Other Sports

Sports briefs: July 13


Timberwolves fire Rambis after three months in limbo

The Timberwolves fired Kurt Rambis on Tuesday, ending more than three months of uncertainty and awkwardness surrounding the head coach of the worst team in the NBA last season. Rambis was 32-132 in his brief stay in Minnesota, including 17-65 this past season.

"I think, collectively, we felt that we were doing the right thing in terms of the way we approached it," said David Kahn, the team's president of basketball operations. "But I also recognize it took a long time. That's on me. And I realize that it can look more convoluted and complicated than maybe it really is, and that's on me."

Kahn hired Rambis in 2009 to turn around one of the league's struggling franchises. But the Wolves won just two more games this year than they did in his first season, and Kahn felt compelled to cut ties with the first coach he hand-picked to help him rebuild the Wolves. Rambis has two years left on the four-year contract he got to leave his job as Phil Jackson's top assistant with the Lakers. That means owner Glen Taylor will be on the hook for $4 million while he and Kahn look for a new coach to work with the youngest team in the NBA. The move could prove even more costly if the lockout wipes games off the schedule next season.

■ Former Kansas State guard Jacob Pullen has signed a contract to play for Pallacanestro Biella of the Italian League, the school announced Tuesday, less than two weeks after the NBA lockout began. Pullen, who was not drafted by an NBA team, is Kansas State's all-time leading scorer with 2,132 points, fourth-best in Big 12 history. He averaged 20.2 points last season in leading the Wildcats to the NCAA Tournament for the third time in his four years at the school. The Italian League team roster includes former Louisville guard Edgar Sosa and A.J. Slaughter, who starred at Shelby County and Western Kentucky.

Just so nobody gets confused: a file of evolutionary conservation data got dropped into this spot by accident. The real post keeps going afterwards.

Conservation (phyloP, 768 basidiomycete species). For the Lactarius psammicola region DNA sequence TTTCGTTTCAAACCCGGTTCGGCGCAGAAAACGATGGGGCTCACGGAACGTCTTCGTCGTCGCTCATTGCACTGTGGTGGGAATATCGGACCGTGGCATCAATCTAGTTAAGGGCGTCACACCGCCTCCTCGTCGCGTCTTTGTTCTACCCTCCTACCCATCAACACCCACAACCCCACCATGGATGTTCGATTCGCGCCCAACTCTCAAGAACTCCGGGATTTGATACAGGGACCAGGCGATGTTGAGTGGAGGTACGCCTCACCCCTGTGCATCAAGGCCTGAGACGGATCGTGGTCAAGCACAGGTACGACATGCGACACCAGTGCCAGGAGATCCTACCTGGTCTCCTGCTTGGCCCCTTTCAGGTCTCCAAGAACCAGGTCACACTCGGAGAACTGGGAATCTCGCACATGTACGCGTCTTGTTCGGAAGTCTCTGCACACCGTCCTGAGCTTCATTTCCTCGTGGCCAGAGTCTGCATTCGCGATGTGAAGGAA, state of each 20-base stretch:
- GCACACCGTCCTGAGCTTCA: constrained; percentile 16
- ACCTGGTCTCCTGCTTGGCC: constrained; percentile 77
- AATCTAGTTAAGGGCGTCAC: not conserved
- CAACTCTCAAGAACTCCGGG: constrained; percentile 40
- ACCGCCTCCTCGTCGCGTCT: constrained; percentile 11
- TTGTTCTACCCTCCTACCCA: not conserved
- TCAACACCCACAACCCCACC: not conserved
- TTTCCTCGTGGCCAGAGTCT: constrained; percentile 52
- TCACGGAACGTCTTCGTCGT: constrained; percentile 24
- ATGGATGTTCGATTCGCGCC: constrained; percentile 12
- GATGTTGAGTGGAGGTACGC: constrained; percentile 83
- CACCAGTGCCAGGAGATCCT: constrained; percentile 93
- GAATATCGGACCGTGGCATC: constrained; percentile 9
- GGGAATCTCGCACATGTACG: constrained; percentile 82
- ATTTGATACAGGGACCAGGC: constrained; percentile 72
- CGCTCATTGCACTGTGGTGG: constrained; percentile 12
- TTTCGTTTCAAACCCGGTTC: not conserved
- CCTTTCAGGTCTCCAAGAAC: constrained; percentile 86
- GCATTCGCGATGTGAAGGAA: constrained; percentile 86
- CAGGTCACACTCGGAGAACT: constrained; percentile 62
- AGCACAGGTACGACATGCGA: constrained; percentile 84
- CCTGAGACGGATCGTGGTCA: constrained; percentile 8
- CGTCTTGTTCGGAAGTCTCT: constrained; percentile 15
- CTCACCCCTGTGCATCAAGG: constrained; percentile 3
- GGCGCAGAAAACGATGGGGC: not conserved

College football

UK's Warford on Lombardi watch list

Kentucky offensive lineman Larry Warford was one of 125 players named Tuesday to the Lombardi Award watch list, recognizing college football's top lineman. Warford is also on the watch list for the Outland Trophy, honoring the best interior lineman. The Richmond native led the team with 43 knockdown blocks in 2010 and was a key part of the line that allowed the second fewest number of sacks in the SEC last season.

■ West Virginia linebacker Branko Busick was dismissed from the team Tuesday, less than 24 hours after he was charged with an armed robbery at a Morgantown apartment building. WVU Coach Dana Holgorsen issued a statement saying Busick had been cut from the team for an undisclosed violation of team rules. He refused to comment further. Morgantown police say the 20-year-old redshirt sophomore from Steubenville, Ohio, was arrested Monday evening. A court official said Busick's father posted the amount with a property bond. Nick Busick is the former WWF wrestler Big Bully Busick.

■ Former Texas Tech coach Mike Leach offered fresh details Tuesday on what he says was happening behind the scenes when he was fired. In excerpts from his book, Swing Your Sword, Leach said emails "suggest" there was never a university investigation into allegations he mistreated a player, Adam James, with a concussion but rather "an effort to sell me down the river." He also claims a public relations firm, Spaeth Communications, was used by the university to "smear" Leach's name. The university fired Leach in December 2009 amid claims that he mistreated receiver James, son of Craig James, an ESPN analyst.

■ Oklahoma linebacker Austin Box had five prescription painkillers and an anti-anxiety drug in his system when he died, according to a preliminary toxicology report released Tuesday by the state medical examiner's office. The death of the 22-year-old two months ago was ruled accidental. In the report, the agency said the combination of drugs probably caused pulmonary edema, or fluid in the lungs, and aspiration pneumonia, which is an inflammation of the lungs caused by inhaling foreign substances.